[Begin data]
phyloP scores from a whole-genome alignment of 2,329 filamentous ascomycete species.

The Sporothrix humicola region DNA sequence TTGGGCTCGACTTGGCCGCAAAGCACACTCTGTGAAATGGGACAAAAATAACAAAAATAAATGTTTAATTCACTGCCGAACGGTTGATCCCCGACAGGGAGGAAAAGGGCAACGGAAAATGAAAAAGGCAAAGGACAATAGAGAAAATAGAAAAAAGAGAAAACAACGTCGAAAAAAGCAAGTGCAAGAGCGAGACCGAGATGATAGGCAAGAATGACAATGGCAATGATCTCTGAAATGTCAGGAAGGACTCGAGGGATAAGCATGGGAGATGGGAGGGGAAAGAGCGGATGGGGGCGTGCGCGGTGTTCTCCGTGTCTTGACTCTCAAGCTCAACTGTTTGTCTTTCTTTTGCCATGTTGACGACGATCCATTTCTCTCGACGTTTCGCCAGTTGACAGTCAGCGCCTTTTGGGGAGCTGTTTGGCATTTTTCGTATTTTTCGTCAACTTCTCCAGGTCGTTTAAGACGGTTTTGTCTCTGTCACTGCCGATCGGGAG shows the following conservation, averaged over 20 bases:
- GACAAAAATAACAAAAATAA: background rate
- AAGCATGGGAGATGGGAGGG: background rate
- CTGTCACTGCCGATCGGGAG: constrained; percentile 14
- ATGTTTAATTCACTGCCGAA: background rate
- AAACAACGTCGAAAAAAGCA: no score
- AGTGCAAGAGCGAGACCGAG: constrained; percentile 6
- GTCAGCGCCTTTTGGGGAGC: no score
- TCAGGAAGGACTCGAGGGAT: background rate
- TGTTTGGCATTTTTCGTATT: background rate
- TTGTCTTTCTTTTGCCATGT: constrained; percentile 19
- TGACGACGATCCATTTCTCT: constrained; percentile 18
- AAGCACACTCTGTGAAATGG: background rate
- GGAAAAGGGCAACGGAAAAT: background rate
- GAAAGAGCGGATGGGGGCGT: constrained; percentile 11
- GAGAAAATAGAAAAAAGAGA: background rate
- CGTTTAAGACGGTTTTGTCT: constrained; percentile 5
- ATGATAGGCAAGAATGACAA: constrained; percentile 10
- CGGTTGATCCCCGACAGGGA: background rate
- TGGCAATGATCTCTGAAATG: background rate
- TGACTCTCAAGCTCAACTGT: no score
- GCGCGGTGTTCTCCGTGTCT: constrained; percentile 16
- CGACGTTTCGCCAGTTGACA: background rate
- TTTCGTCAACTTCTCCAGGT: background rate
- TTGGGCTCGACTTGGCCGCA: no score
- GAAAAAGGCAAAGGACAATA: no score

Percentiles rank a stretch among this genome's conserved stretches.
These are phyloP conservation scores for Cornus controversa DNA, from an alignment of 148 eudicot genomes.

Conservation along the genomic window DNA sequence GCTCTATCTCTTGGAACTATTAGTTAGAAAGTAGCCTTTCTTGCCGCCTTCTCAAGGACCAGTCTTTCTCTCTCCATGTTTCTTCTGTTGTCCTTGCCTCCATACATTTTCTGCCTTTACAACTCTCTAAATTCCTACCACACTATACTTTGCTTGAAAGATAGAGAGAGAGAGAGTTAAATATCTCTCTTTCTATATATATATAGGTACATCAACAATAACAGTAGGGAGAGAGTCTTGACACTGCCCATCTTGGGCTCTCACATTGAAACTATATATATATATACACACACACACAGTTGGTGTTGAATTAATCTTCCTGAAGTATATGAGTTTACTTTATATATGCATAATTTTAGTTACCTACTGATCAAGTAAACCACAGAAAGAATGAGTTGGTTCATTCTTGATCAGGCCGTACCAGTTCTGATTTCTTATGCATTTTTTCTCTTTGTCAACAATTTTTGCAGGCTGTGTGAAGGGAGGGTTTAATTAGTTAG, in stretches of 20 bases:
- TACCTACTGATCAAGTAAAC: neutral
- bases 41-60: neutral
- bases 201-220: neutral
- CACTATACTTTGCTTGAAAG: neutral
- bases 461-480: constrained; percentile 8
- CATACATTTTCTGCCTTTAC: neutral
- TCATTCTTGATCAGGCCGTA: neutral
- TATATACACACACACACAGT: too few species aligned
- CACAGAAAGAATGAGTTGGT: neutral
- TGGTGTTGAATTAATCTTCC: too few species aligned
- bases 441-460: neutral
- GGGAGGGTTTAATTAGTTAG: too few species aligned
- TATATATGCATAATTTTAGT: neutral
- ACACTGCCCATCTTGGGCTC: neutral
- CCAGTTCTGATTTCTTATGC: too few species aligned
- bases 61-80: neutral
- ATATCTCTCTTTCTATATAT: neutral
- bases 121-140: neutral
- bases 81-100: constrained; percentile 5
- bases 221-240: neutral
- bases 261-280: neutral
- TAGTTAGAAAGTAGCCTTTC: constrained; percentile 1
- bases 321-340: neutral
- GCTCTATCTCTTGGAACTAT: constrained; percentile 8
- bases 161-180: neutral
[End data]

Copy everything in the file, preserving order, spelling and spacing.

phyloP scores from a whole-genome alignment of 2,329 filamentous ascomycete species.

The Sporothrix humicola region DNA sequence TTGGGCTCGACTTGGCCGCAAAGCACACTCTGTGAAATGGGACAAAAATAACAAAAATAAATGTTTAATTCACTGCCGAACGGTTGATCCCCGACAGGGAGGAAAAGGGCAACGGAAAATGAAAAAGGCAAAGGACAATAGAGAAAATAGAAAAAAGAGAAAACAACGTCGAAAAAAGCAAGTGCAAGAGCGAGACCGAGATGATAGGCAAGAATGACAATGGCAATGATCTCTGAAATGTCAGGAAGGACTCGAGGGATAAGCATGGGAGATGGGAGGGGAAAGAGCGGATGGGGGCGTGCGCGGTGTTCTCCGTGTCTTGACTCTCAAGCTCAACTGTTTGTCTTTCTTTTGCCATGTTGACGACGATCCATTTCTCTCGACGTTTCGCCAGTTGACAGTCAGCGCCTTTTGGGGAGCTGTTTGGCATTTTTCGTATTTTTCGTCAACTTCTCCAGGTCGTTTAAGACGGTTTTGTCTCTGTCACTGCCGATCGGGAG shows the following conservation, averaged over 20 bases:
- GACAAAAATAACAAAAATAA: background rate
- AAGCATGGGAGATGGGAGGG: background rate
- CTGTCACTGCCGATCGGGAG: constrained; percentile 14
- ATGTTTAATTCACTGCCGAA: background rate
- AAACAACGTCGAAAAAAGCA: no score
- AGTGCAAGAGCGAGACCGAG: constrained; percentile 6
- GTCAGCGCCTTTTGGGGAGC: no score
- TCAGGAAGGACTCGAGGGAT: background rate
- TGTTTGGCATTTTTCGTATT: background rate
- TTGTCTTTCTTTTGCCATGT: constrained; percentile 19
- TGACGACGATCCATTTCTCT: constrained; percentile 18
- AAGCACACTCTGTGAAATGG: background rate
- GGAAAAGGGCAACGGAAAAT: background rate
- GAAAGAGCGGATGGGGGCGT: constrained; percentile 11
- GAGAAAATAGAAAAAAGAGA: background rate
- CGTTTAAGACGGTTTTGTCT: constrained; percentile 5
- ATGATAGGCAAGAATGACAA: constrained; percentile 10
- CGGTTGATCCCCGACAGGGA: background rate
- TGGCAATGATCTCTGAAATG: background rate
- TGACTCTCAAGCTCAACTGT: no score
- GCGCGGTGTTCTCCGTGTCT: constrained; percentile 16
- CGACGTTTCGCCAGTTGACA: background rate
- TTTCGTCAACTTCTCCAGGT: background rate
- TTGGGCTCGACTTGGCCGCA: no score
- GAAAAAGGCAAAGGACAATA: no score

Percentiles rank a stretch among this genome's conserved stretches.
These are phyloP conservation scores for Cornus controversa DNA, from an alignment of 148 eudicot genomes.

Conservation along the genomic window DNA sequence GCTCTATCTCTTGGAACTATTAGTTAGAAAGTAGCCTTTCTTGCCGCCTTCTCAAGGACCAGTCTTTCTCTCTCCATGTTTCTTCTGTTGTCCTTGCCTCCATACATTTTCTGCCTTTACAACTCTCTAAATTCCTACCACACTATACTTTGCTTGAAAGATAGAGAGAGAGAGAGTTAAATATCTCTCTTTCTATATATATATAGGTACATCAACAATAACAGTAGGGAGAGAGTCTTGACACTGCCCATCTTGGGCTCTCACATTGAAACTATATATATATATACACACACACACAGTTGGTGTTGAATTAATCTTCCTGAAGTATATGAGTTTACTTTATATATGCATAATTTTAGTTACCTACTGATCAAGTAAACCACAGAAAGAATGAGTTGGTTCATTCTTGATCAGGCCGTACCAGTTCTGATTTCTTATGCATTTTTTCTCTTTGTCAACAATTTTTGCAGGCTGTGTGAAGGGAGGGTTTAATTAGTTAG, in stretches of 20 bases:
- TACCTACTGATCAAGTAAAC: neutral
- bases 41-60: neutral
- bases 201-220: neutral
- CACTATACTTTGCTTGAAAG: neutral
- bases 461-480: constrained; percentile 8
- CATACATTTTCTGCCTTTAC: neutral
- TCATTCTTGATCAGGCCGTA: neutral
- TATATACACACACACACAGT: too few species aligned
- CACAGAAAGAATGAGTTGGT: neutral
- TGGTGTTGAATTAATCTTCC: too few species aligned
- bases 441-460: neutral
- GGGAGGGTTTAATTAGTTAG: too few species aligned
- TATATATGCATAATTTTAGT: neutral
- ACACTGCCCATCTTGGGCTC: neutral
- CCAGTTCTGATTTCTTATGC: too few species aligned
- bases 61-80: neutral
- ATATCTCTCTTTCTATATAT: neutral
- bases 121-140: neutral
- bases 81-100: constrained; percentile 5
- bases 221-240: neutral
- bases 261-280: neutral
- TAGTTAGAAAGTAGCCTTTC: constrained; percentile 1
- bases 321-340: neutral
- GCTCTATCTCTTGGAACTAT: constrained; percentile 8
- bases 161-180: neutral